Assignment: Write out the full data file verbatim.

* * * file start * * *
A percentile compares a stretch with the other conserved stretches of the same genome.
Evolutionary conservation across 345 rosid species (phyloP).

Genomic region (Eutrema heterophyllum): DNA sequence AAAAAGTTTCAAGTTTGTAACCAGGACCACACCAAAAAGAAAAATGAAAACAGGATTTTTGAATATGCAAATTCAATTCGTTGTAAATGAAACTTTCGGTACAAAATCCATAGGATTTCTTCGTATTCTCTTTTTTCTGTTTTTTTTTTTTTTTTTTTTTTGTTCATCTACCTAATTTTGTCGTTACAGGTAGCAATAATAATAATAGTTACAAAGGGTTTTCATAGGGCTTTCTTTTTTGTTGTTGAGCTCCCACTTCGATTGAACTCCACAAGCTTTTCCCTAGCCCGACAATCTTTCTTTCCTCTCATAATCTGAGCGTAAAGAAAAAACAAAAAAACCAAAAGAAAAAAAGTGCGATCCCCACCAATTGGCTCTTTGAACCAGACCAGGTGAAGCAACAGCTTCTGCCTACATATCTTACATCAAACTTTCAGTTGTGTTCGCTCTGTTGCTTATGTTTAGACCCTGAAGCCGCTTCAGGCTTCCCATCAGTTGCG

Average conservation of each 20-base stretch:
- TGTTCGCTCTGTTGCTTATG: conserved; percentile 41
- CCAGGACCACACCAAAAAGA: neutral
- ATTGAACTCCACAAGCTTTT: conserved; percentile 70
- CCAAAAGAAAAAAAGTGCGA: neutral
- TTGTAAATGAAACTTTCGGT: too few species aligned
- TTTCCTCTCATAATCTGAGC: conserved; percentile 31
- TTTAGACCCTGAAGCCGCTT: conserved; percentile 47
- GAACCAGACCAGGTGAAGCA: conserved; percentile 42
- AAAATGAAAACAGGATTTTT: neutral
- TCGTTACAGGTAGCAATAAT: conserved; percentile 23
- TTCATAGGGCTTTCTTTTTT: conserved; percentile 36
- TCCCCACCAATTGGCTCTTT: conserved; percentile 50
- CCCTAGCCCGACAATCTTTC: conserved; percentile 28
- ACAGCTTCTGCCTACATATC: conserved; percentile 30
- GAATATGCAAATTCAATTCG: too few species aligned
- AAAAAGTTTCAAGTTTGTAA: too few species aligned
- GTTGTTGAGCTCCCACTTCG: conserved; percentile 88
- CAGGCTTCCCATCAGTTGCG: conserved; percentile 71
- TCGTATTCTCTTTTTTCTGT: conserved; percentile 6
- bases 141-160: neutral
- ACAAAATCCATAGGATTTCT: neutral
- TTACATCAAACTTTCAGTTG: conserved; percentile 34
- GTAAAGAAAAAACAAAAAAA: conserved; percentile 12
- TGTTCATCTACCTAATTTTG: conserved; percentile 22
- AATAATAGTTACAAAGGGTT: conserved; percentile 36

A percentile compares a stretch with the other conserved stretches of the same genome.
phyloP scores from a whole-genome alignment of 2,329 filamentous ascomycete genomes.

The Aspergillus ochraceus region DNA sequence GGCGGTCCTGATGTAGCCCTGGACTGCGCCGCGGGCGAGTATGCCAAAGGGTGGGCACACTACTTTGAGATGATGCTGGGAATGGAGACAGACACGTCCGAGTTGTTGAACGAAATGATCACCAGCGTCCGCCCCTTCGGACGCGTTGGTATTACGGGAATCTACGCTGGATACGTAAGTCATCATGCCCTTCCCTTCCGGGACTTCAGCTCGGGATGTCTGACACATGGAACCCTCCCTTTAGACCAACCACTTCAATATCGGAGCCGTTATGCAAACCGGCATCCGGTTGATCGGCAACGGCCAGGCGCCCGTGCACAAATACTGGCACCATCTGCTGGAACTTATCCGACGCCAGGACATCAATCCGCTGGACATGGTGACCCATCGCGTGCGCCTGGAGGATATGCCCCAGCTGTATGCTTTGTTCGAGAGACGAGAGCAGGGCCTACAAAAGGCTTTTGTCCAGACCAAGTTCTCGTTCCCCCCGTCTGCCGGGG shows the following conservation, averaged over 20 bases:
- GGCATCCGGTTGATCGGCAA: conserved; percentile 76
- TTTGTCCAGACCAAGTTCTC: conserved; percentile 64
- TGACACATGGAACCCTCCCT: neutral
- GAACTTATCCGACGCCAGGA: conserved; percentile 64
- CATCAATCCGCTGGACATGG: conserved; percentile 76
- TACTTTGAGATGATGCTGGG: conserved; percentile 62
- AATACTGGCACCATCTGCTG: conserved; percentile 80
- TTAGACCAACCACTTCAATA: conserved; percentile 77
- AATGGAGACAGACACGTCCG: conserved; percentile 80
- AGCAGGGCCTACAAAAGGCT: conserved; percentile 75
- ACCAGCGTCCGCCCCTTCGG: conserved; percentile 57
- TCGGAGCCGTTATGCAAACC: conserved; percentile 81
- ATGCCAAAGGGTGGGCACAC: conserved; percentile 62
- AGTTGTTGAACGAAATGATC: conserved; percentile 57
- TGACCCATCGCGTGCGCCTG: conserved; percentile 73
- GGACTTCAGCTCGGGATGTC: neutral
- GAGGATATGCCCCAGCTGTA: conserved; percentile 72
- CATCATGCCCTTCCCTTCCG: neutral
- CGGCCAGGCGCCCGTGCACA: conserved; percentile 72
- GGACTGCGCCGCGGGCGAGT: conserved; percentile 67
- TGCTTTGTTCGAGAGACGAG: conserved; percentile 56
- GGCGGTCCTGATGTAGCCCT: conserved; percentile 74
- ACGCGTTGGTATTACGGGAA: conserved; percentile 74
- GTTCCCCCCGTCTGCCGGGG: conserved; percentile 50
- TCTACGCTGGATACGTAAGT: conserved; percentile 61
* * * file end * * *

A percentile compares a stretch with the other conserved stretches of the same genome.
Evolutionary conservation across 345 rosid species (phyloP).

Genomic region (Eutrema heterophyllum): DNA sequence AAAAAGTTTCAAGTTTGTAACCAGGACCACACCAAAAAGAAAAATGAAAACAGGATTTTTGAATATGCAAATTCAATTCGTTGTAAATGAAACTTTCGGTACAAAATCCATAGGATTTCTTCGTATTCTCTTTTTTCTGTTTTTTTTTTTTTTTTTTTTTTGTTCATCTACCTAATTTTGTCGTTACAGGTAGCAATAATAATAATAGTTACAAAGGGTTTTCATAGGGCTTTCTTTTTTGTTGTTGAGCTCCCACTTCGATTGAACTCCACAAGCTTTTCCCTAGCCCGACAATCTTTCTTTCCTCTCATAATCTGAGCGTAAAGAAAAAACAAAAAAACCAAAAGAAAAAAAGTGCGATCCCCACCAATTGGCTCTTTGAACCAGACCAGGTGAAGCAACAGCTTCTGCCTACATATCTTACATCAAACTTTCAGTTGTGTTCGCTCTGTTGCTTATGTTTAGACCCTGAAGCCGCTTCAGGCTTCCCATCAGTTGCG

Average conservation of each 20-base stretch:
- TGTTCGCTCTGTTGCTTATG: conserved; percentile 41
- CCAGGACCACACCAAAAAGA: neutral
- ATTGAACTCCACAAGCTTTT: conserved; percentile 70
- CCAAAAGAAAAAAAGTGCGA: neutral
- TTGTAAATGAAACTTTCGGT: too few species aligned
- TTTCCTCTCATAATCTGAGC: conserved; percentile 31
- TTTAGACCCTGAAGCCGCTT: conserved; percentile 47
- GAACCAGACCAGGTGAAGCA: conserved; percentile 42
- AAAATGAAAACAGGATTTTT: neutral
- TCGTTACAGGTAGCAATAAT: conserved; percentile 23
- TTCATAGGGCTTTCTTTTTT: conserved; percentile 36
- TCCCCACCAATTGGCTCTTT: conserved; percentile 50
- CCCTAGCCCGACAATCTTTC: conserved; percentile 28
- ACAGCTTCTGCCTACATATC: conserved; percentile 30
- GAATATGCAAATTCAATTCG: too few species aligned
- AAAAAGTTTCAAGTTTGTAA: too few species aligned
- GTTGTTGAGCTCCCACTTCG: conserved; percentile 88
- CAGGCTTCCCATCAGTTGCG: conserved; percentile 71
- TCGTATTCTCTTTTTTCTGT: conserved; percentile 6
- bases 141-160: neutral
- ACAAAATCCATAGGATTTCT: neutral
- TTACATCAAACTTTCAGTTG: conserved; percentile 34
- GTAAAGAAAAAACAAAAAAA: conserved; percentile 12
- TGTTCATCTACCTAATTTTG: conserved; percentile 22
- AATAATAGTTACAAAGGGTT: conserved; percentile 36

A percentile compares a stretch with the other conserved stretches of the same genome.
phyloP scores from a whole-genome alignment of 2,329 filamentous ascomycete genomes.

The Aspergillus ochraceus region DNA sequence GGCGGTCCTGATGTAGCCCTGGACTGCGCCGCGGGCGAGTATGCCAAAGGGTGGGCACACTACTTTGAGATGATGCTGGGAATGGAGACAGACACGTCCGAGTTGTTGAACGAAATGATCACCAGCGTCCGCCCCTTCGGACGCGTTGGTATTACGGGAATCTACGCTGGATACGTAAGTCATCATGCCCTTCCCTTCCGGGACTTCAGCTCGGGATGTCTGACACATGGAACCCTCCCTTTAGACCAACCACTTCAATATCGGAGCCGTTATGCAAACCGGCATCCGGTTGATCGGCAACGGCCAGGCGCCCGTGCACAAATACTGGCACCATCTGCTGGAACTTATCCGACGCCAGGACATCAATCCGCTGGACATGGTGACCCATCGCGTGCGCCTGGAGGATATGCCCCAGCTGTATGCTTTGTTCGAGAGACGAGAGCAGGGCCTACAAAAGGCTTTTGTCCAGACCAAGTTCTCGTTCCCCCCGTCTGCCGGGG shows the following conservation, averaged over 20 bases:
- GGCATCCGGTTGATCGGCAA: conserved; percentile 76
- TTTGTCCAGACCAAGTTCTC: conserved; percentile 64
- TGACACATGGAACCCTCCCT: neutral
- GAACTTATCCGACGCCAGGA: conserved; percentile 64
- CATCAATCCGCTGGACATGG: conserved; percentile 76
- TACTTTGAGATGATGCTGGG: conserved; percentile 62
- AATACTGGCACCATCTGCTG: conserved; percentile 80
- TTAGACCAACCACTTCAATA: conserved; percentile 77
- AATGGAGACAGACACGTCCG: conserved; percentile 80
- AGCAGGGCCTACAAAAGGCT: conserved; percentile 75
- ACCAGCGTCCGCCCCTTCGG: conserved; percentile 57
- TCGGAGCCGTTATGCAAACC: conserved; percentile 81
- ATGCCAAAGGGTGGGCACAC: conserved; percentile 62
- AGTTGTTGAACGAAATGATC: conserved; percentile 57
- TGACCCATCGCGTGCGCCTG: conserved; percentile 73
- GGACTTCAGCTCGGGATGTC: neutral
- GAGGATATGCCCCAGCTGTA: conserved; percentile 72
- CATCATGCCCTTCCCTTCCG: neutral
- CGGCCAGGCGCCCGTGCACA: conserved; percentile 72
- GGACTGCGCCGCGGGCGAGT: conserved; percentile 67
- TGCTTTGTTCGAGAGACGAG: conserved; percentile 56
- GGCGGTCCTGATGTAGCCCT: conserved; percentile 74
- ACGCGTTGGTATTACGGGAA: conserved; percentile 74
- GTTCCCCCCGTCTGCCGGGG: conserved; percentile 50
- TCTACGCTGGATACGTAAGT: conserved; percentile 61